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fengshan 封禪, offerings to Heaven and Earth of Mt. Taishan

Apr 13, 2018 © Ulrich Theobald

The fengshan offerings 封禪 were sacrifices brought to Heaven and Earth. They were performed on the summit of Mt. Taishan 泰山 in the province of Shandong, but only in rare occasions. The offerings consisted of two parts, namely the feng 封 and the shan 禪 (a special reading) offerings. The former were held on the main summit, and the latter on the Liangfu summit 梁父山 (the Da Dai Liji 大戴禮記 writes 梁甫) some 40 km away, close to Xintai 新泰, or on smaller summits like Mt. Tingting 亭亭山, Mt. Yunyun 雲雲山, Mt. Shedao 社首山 or Mt. Suran 肅然山. The altar on Mt. Taishan was, as usual, called tan 壇, and that on Mt. Liangfu shan 墠.

The height of Mt. Taishan, which rises high from a plain, was believed to be an ideal means of establishing contacts with Heaven, while the "thickness" (hou 厚) of Mt. Liangfu was resembling the earth, and thus also a good linkage to the terrestrial spirits.

The universal history Shiji 史記 includes a special treatise on the offerings, 28 Fengshan shu 封禪書. The encyclopaedia Baihu tongyi 白虎通義 also includes a chapter (18) on the sacrifices. According to the reports in these two books and other historiographical texts, the First Emperor of Qin 秦始皇帝 (r. 246-210 BCE) was the first historically attested ruler who performed the fengshan sacrifices. Others were Emperor Wu 漢武帝 (r. 141-87 BCE) and Emperor Guangwu 漢光武帝 (r. 25-57 CE) of the Han dynasty 漢 (206 BCE-220 CE), the Emperors Gaozong 唐高宗 (r. 626-649, together with his spouse Wu Zetian 武則天) and Xuanzong 唐玄宗 (r. 712-755) of the Tang dynasty 唐 (618-907), and Emperor Zhenzong 宋真宗 (r. 997-1022) of the Song dynasty 宋 (960-1279).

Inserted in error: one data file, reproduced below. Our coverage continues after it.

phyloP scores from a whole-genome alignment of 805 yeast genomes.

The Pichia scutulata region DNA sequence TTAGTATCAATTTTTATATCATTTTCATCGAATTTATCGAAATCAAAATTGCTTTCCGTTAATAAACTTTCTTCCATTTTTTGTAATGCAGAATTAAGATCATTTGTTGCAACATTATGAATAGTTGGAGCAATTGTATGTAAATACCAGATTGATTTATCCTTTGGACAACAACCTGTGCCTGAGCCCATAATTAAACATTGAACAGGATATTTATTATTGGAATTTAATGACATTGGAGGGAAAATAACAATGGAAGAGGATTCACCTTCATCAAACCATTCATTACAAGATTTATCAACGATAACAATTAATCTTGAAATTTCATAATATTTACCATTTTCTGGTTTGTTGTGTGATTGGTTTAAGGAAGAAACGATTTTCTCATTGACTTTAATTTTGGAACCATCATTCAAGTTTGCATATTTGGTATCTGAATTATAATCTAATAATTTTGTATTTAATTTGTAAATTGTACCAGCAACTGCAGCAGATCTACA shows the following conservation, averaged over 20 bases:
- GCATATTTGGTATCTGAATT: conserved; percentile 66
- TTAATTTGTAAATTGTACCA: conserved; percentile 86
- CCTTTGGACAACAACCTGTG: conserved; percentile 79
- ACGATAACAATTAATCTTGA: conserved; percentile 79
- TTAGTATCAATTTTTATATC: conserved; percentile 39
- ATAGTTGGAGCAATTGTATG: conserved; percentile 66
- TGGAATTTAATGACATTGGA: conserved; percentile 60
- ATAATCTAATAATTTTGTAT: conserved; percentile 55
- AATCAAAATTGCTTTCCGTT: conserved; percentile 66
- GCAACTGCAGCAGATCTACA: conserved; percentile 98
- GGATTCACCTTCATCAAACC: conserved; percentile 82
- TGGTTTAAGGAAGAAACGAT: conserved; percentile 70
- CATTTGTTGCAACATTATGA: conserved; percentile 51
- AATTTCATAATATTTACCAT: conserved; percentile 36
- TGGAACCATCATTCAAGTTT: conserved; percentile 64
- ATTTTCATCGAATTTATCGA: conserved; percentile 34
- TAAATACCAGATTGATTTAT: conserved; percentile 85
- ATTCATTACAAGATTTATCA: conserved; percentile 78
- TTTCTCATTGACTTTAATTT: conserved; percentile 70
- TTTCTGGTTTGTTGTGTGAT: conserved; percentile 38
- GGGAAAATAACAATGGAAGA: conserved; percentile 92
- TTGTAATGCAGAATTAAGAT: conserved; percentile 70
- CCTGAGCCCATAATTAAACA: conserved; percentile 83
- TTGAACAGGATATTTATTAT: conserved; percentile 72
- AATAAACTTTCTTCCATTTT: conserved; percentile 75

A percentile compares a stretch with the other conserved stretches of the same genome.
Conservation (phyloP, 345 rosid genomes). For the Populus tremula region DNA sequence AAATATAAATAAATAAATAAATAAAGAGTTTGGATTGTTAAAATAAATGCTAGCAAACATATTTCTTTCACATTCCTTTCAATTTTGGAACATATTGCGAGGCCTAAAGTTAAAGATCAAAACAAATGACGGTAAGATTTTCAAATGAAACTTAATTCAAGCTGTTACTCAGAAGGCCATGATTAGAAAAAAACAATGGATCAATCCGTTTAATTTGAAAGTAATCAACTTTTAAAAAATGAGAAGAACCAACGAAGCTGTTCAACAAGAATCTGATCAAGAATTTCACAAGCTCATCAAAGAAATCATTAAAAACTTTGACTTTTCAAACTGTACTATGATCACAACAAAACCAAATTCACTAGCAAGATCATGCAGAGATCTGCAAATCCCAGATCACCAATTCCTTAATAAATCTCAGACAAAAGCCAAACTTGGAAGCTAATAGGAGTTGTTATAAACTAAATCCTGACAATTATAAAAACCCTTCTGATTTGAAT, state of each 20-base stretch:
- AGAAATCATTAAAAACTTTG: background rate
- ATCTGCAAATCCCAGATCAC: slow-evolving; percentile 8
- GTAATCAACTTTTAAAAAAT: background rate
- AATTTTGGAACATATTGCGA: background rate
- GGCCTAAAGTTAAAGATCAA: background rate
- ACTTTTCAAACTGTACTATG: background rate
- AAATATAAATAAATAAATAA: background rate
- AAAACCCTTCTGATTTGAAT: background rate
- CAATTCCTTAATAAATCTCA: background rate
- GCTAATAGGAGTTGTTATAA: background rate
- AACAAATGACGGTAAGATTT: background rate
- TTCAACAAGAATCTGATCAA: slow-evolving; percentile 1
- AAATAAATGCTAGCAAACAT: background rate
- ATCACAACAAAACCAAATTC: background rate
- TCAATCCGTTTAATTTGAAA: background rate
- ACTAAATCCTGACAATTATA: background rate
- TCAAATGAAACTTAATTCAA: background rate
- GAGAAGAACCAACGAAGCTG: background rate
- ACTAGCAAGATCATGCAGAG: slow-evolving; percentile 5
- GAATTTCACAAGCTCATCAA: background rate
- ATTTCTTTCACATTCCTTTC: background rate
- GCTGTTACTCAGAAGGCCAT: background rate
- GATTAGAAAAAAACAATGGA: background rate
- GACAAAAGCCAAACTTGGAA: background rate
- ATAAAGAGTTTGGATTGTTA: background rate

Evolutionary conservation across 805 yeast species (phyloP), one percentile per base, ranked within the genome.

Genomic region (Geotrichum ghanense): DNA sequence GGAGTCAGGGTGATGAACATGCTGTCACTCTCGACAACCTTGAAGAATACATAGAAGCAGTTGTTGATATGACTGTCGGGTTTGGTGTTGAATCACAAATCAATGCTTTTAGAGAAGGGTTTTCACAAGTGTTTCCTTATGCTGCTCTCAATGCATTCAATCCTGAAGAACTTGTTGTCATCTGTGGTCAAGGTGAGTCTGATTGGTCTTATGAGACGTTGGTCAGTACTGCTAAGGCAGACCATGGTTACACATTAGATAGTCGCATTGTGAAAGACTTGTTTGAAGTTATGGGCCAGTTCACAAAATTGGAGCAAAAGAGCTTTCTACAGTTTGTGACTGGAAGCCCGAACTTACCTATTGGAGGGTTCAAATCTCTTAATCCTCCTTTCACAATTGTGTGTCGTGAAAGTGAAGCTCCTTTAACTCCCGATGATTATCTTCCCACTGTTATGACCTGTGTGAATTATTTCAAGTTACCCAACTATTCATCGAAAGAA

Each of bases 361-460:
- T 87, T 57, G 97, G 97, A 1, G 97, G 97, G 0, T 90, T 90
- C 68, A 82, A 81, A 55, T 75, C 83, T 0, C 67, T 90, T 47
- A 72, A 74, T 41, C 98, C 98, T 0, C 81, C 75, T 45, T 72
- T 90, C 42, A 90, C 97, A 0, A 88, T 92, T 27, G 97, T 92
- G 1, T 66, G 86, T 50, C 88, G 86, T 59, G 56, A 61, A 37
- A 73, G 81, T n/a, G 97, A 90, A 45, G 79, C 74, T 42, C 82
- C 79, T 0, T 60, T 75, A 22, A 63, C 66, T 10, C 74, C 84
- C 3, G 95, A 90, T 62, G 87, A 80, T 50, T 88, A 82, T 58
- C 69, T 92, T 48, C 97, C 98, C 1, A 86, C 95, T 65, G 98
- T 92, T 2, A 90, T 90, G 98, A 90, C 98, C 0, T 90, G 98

The Qing period 清 (1644-1911) scholar Ruan Yuan 阮元 (1764-1849) critically remarked on the early performances that both the First Emperor and Emperor Wu were seeking for immortality, while Emperor Guangwu believed in the statements of apocryphal writings – all three were thus driven by vain aspirations instead of the genuine desire to establish contact to "Heaven".

The Fengshan shu chapter in the Shiji holds that already in ancient times, as many as 72 rulers had paid homage to Heaven and Earth by the fengshan sacrifices, but no names are mentioned, so it must be assumed that this number is only legendary. Some sources, like the book Guanzi 管子 (ch. 50) at least name the local hero Wuhai 無懷氏, as well as Fu Xi 伏羲, the Yellow Emperor (Huang Di 黃帝), and the mythological emperors Zhuan Xu 顓頊, Di Ku 帝嚳, Yao 堯, and Shun 舜 as rulers who had performed the offering rituals on Mt. Taishan, with the intention to announce to Heaven the beginning of a new dynasty. Emperor Wu of the Han at least proclaimed a new reign motto, Yuanfeng 元封. The fengshan offerings were usually accompanied by a general amnesty.

The fengshan tour of Emperor Wu in 110 BCE was initiated by an immense propaganda campaign. It was said that a sacred tripod (ding 鼎) had been discovered in 116 BCE in the floods of River Fen 汾, an auspicious event causing the emperor to proclaim a new reign motto (Yuanding 元鼎) and to prepare the performance of the fengshan offerings. During that occasion, Emperor Wu had an inscription in large characters (3 zhang 丈 high, see weights and measures) applied to a rock of Mt. Taishan. The altars are reported to have had a length of 12 zhang.